Early Childhood Adversity and Chronic Illness: An Examination of a High-Risk Forensic Inpatient Population
Individuals exposed to abuse, neglect, and household dysfunction during childhood are at increased risk of developing chronic illnesses including heart disease, cancer, and chronic emphysema. A relationship between early childhood adversity and health risk factors contributing to chronic disease such as smoking, obesity, and sedentary lifestyle has also been established in prior literature. Chronic conditions carry many negative consequences at both societal and individual levels and have been associated with significant financial cost, a decline in quality of life, and functional impairment. According to research, more than half of an average community sample has experienced at least one type of adverse childhood experience, including psychological, physical, or sexual abuse or substance abuse, mental illness, domestic violence, or criminal behavior within the household, with approximately 25% experiencing two or more. However, there is evidence that higher than usual levels of trauma exist in forensic inpatient samples, which may increase the odds of chronic disease development in this population. Despite this evidence, little research exists examining the prevalence of adverse childhood experiences in forensic mental health clients, as well as the relationship between trauma and chronic health conditions and risky health behaviors in this population. Archival data were collected from a forensic psychiatric facility in the Midwestern US. Inclusion criteria included admission since 2005, residence for at least one year, and discharge prior to data collection. A list of clients (N=182) meeting inclusion criteria was randomly generated by the facility’s research coordinator. Medical, psychiatric, social services, and annual review reports as well as discharge summaries were coded by three trained research assistants. The sample was predominantly male (N=147; 80.8%) and Caucasian (N=101; 55.5%). The average admission age was 32.5 years (SD=11.6 years) and average discharge age was 40.5 years (SD=12.7). Reasons for initial admission include transfers from lower-security facilities for aggressive behavior, lack of competency to stand trial, direct admission from the state department of corrections, suicidality or self-harm behavior, and pretrial evaluation. All participants were civilly committed to the facility at the time of discharge. In this study, frequencies and descriptive statistics will illustrate the prevalence of adverse childhood experiences broadly and categorically within a forensic inpatient facility. Logistic regression will also be used to examine the relationship between adverse childhood experience and later chronic disease diagnosis. A hierarchical regression will also be used to evaluate to what extent risky health behaviors account for relationships between chronic diseases and adverse childhood exposures. Results may explain how trauma exposure may increase the likelihood of chronic illness among forensic mental health patients.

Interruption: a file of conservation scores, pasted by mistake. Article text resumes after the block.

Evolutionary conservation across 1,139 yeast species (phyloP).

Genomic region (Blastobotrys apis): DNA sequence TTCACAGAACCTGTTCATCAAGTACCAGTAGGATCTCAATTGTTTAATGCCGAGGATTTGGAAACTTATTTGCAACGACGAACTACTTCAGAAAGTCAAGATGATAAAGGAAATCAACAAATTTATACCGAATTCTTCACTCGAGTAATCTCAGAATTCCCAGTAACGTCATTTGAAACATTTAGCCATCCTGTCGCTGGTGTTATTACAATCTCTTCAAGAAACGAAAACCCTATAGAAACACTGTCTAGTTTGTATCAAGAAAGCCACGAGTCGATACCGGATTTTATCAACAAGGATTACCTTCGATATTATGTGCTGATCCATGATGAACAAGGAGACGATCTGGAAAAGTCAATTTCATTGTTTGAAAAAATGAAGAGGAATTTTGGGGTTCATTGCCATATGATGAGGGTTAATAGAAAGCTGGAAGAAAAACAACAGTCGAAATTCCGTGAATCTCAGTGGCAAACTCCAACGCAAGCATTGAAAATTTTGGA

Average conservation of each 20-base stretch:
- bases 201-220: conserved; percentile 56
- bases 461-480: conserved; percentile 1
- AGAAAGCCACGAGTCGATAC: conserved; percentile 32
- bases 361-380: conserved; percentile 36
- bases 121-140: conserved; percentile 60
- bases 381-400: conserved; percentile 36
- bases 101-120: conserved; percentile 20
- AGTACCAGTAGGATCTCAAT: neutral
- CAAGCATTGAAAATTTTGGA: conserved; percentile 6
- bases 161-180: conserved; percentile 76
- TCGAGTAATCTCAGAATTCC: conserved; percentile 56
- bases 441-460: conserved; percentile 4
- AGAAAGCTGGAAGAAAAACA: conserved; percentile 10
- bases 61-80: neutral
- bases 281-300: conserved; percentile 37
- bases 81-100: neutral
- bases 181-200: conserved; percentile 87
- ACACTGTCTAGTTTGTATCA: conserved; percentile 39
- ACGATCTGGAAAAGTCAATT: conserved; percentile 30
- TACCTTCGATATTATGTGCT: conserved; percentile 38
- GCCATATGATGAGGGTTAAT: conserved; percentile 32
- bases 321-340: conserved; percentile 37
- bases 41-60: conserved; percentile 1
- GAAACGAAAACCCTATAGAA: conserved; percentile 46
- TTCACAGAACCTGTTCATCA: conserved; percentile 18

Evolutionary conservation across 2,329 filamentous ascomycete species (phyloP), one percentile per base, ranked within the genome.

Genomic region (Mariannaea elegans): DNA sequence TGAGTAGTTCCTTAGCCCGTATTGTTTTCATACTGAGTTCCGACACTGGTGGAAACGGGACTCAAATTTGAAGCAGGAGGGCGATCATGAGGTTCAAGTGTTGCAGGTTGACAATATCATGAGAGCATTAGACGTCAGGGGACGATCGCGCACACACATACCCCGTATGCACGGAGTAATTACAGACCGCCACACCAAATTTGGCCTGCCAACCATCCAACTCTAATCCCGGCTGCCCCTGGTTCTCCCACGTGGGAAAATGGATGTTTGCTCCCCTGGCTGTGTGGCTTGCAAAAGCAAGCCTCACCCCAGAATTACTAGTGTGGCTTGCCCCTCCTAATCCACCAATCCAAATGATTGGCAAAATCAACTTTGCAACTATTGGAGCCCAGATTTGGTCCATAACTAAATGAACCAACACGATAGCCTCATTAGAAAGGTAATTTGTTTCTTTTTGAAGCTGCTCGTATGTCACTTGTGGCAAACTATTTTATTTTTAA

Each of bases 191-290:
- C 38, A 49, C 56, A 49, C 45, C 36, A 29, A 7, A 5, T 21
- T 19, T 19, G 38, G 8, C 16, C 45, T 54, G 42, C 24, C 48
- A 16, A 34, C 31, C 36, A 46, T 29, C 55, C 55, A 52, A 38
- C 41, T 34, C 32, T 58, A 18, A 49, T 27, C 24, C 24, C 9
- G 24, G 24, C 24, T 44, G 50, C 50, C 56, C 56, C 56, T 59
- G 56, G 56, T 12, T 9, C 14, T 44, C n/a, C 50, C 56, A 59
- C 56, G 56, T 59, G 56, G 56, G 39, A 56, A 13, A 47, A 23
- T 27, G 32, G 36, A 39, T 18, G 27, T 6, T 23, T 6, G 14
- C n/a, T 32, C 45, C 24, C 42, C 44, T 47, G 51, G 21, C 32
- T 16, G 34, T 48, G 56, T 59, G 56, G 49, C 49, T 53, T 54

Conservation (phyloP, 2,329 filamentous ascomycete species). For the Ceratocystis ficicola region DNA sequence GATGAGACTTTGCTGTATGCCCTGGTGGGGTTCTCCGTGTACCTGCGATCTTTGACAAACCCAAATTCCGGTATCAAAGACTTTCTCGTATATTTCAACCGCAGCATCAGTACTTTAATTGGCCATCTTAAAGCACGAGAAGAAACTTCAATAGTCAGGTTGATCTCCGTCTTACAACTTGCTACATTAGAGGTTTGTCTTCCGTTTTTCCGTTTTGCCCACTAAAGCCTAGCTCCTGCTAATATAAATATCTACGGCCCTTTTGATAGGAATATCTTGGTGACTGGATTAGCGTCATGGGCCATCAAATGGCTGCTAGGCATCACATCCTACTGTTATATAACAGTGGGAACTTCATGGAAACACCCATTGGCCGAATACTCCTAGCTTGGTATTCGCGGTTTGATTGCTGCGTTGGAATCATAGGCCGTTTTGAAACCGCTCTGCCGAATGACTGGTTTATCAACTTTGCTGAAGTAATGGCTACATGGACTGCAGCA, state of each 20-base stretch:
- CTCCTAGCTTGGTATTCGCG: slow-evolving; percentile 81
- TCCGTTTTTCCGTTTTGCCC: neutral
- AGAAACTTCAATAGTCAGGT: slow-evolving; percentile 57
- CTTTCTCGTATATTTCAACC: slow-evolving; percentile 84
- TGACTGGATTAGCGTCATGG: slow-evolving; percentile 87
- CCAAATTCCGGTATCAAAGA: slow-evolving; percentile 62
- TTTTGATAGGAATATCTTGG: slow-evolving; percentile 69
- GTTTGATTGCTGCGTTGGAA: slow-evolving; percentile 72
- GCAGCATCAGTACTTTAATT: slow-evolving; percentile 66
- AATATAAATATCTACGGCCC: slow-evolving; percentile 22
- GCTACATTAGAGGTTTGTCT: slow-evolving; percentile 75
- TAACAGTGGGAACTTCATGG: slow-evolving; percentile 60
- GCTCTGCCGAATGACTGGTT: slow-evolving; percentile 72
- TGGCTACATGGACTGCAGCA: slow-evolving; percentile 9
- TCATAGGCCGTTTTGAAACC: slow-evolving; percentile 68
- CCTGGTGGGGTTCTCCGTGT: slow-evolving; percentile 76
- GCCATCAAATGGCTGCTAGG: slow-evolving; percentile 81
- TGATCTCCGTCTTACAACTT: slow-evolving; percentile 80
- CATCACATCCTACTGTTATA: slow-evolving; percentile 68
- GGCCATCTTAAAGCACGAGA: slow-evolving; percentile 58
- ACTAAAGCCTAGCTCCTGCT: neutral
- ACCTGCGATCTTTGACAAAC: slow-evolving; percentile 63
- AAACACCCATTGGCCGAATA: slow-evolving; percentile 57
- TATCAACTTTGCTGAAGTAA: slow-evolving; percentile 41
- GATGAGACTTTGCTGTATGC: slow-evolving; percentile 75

Johnson City, TN
Cook, Courtney L.; Stinson, Jill D.; and Quinn, Megan A.. 2016. Early Childhood Adversity and Chronic Illness: An Examination of a High-Risk Forensic Inpatient Population. Poster Presentation. Appalachian Student Research Forum, Johnson City, TN.